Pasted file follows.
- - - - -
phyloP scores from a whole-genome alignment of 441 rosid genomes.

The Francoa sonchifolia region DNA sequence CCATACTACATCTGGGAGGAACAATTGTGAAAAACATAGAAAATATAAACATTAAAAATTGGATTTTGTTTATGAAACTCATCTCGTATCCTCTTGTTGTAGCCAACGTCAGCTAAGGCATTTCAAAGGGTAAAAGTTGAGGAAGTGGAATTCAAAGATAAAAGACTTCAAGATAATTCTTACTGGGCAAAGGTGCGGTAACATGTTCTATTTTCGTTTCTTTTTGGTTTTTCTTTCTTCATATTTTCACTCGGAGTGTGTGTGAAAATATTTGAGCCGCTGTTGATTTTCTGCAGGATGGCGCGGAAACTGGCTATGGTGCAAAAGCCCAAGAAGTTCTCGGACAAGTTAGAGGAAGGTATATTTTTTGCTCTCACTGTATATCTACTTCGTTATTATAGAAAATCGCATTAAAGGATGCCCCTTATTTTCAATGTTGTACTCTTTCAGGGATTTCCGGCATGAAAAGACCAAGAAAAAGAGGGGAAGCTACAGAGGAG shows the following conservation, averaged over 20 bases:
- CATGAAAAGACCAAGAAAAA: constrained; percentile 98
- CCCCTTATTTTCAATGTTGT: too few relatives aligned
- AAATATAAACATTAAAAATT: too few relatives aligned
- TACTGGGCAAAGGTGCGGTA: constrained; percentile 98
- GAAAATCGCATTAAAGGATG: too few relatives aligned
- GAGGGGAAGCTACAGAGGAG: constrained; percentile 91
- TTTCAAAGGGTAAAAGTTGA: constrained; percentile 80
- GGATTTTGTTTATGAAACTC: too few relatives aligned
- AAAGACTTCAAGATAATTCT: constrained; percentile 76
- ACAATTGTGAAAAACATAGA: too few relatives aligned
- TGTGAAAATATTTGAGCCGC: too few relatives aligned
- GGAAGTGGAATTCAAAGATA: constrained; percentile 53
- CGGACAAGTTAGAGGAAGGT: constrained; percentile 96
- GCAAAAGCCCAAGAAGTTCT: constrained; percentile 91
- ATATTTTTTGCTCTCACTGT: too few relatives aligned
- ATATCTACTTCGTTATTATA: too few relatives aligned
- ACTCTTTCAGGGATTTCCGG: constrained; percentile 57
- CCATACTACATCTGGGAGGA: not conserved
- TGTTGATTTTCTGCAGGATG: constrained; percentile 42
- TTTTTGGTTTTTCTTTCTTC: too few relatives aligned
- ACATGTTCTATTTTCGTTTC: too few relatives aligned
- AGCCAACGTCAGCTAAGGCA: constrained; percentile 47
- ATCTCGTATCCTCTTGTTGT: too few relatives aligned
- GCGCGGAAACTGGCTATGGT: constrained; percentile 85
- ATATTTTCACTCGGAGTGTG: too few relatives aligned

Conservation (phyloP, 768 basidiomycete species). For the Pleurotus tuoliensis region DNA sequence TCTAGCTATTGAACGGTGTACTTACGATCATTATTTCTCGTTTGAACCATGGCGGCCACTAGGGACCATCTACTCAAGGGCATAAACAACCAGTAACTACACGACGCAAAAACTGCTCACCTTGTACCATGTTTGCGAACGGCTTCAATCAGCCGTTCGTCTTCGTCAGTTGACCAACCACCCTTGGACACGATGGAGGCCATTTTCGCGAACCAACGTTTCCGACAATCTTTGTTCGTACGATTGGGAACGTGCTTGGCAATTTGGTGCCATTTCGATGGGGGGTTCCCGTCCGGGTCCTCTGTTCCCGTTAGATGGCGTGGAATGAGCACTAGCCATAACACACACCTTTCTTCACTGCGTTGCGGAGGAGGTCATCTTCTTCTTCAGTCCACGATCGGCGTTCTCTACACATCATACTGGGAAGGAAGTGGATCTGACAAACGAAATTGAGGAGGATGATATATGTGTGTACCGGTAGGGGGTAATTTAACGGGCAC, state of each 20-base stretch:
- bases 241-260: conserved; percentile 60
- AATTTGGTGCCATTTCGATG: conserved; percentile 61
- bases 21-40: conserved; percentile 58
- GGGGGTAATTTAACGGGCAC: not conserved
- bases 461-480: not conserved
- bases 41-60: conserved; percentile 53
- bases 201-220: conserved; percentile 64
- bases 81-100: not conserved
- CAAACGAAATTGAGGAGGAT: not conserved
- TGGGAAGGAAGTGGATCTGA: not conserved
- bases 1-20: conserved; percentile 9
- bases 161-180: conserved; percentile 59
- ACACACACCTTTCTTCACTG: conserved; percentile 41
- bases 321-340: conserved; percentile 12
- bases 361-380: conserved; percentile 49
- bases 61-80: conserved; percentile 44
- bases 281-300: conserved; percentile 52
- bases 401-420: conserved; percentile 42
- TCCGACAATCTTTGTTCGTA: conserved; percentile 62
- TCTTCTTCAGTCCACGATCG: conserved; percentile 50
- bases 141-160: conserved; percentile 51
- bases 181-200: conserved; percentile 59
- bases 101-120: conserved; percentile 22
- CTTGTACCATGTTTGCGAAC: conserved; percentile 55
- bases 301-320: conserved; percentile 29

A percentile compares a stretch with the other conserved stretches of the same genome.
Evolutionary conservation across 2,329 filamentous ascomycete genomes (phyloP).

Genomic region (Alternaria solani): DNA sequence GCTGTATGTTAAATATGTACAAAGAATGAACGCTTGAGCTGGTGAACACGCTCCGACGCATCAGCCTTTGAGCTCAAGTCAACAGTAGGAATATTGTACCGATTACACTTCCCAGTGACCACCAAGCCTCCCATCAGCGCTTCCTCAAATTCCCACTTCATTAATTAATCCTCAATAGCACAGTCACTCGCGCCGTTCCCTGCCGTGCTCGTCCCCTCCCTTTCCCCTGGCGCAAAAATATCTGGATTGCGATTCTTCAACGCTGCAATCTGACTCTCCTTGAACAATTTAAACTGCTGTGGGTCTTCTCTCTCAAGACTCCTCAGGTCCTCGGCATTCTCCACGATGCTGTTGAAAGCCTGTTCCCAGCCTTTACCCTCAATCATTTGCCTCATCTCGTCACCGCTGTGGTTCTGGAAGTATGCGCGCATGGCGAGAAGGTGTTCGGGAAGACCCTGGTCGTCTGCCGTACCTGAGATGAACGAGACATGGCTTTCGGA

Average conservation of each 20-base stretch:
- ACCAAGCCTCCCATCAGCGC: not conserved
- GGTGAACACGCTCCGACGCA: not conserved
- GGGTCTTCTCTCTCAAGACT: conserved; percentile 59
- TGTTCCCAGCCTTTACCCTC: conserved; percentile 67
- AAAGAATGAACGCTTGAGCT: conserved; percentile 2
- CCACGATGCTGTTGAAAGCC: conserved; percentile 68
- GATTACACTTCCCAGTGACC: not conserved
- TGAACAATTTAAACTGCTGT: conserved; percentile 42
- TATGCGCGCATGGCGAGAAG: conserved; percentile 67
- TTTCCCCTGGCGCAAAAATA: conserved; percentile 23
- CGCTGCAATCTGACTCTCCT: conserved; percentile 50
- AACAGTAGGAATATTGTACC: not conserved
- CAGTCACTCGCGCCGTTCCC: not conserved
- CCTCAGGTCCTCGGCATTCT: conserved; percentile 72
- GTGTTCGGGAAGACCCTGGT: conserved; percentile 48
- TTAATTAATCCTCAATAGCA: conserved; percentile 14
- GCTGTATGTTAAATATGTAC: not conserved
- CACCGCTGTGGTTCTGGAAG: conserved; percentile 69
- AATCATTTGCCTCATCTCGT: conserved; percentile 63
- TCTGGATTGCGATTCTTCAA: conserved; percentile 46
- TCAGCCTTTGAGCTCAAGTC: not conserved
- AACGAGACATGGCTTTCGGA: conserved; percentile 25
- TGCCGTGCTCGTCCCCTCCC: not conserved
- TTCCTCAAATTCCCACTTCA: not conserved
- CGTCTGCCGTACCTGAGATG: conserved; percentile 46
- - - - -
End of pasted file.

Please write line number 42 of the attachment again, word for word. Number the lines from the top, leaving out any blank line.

- bases 321-340: conserved; percentile 12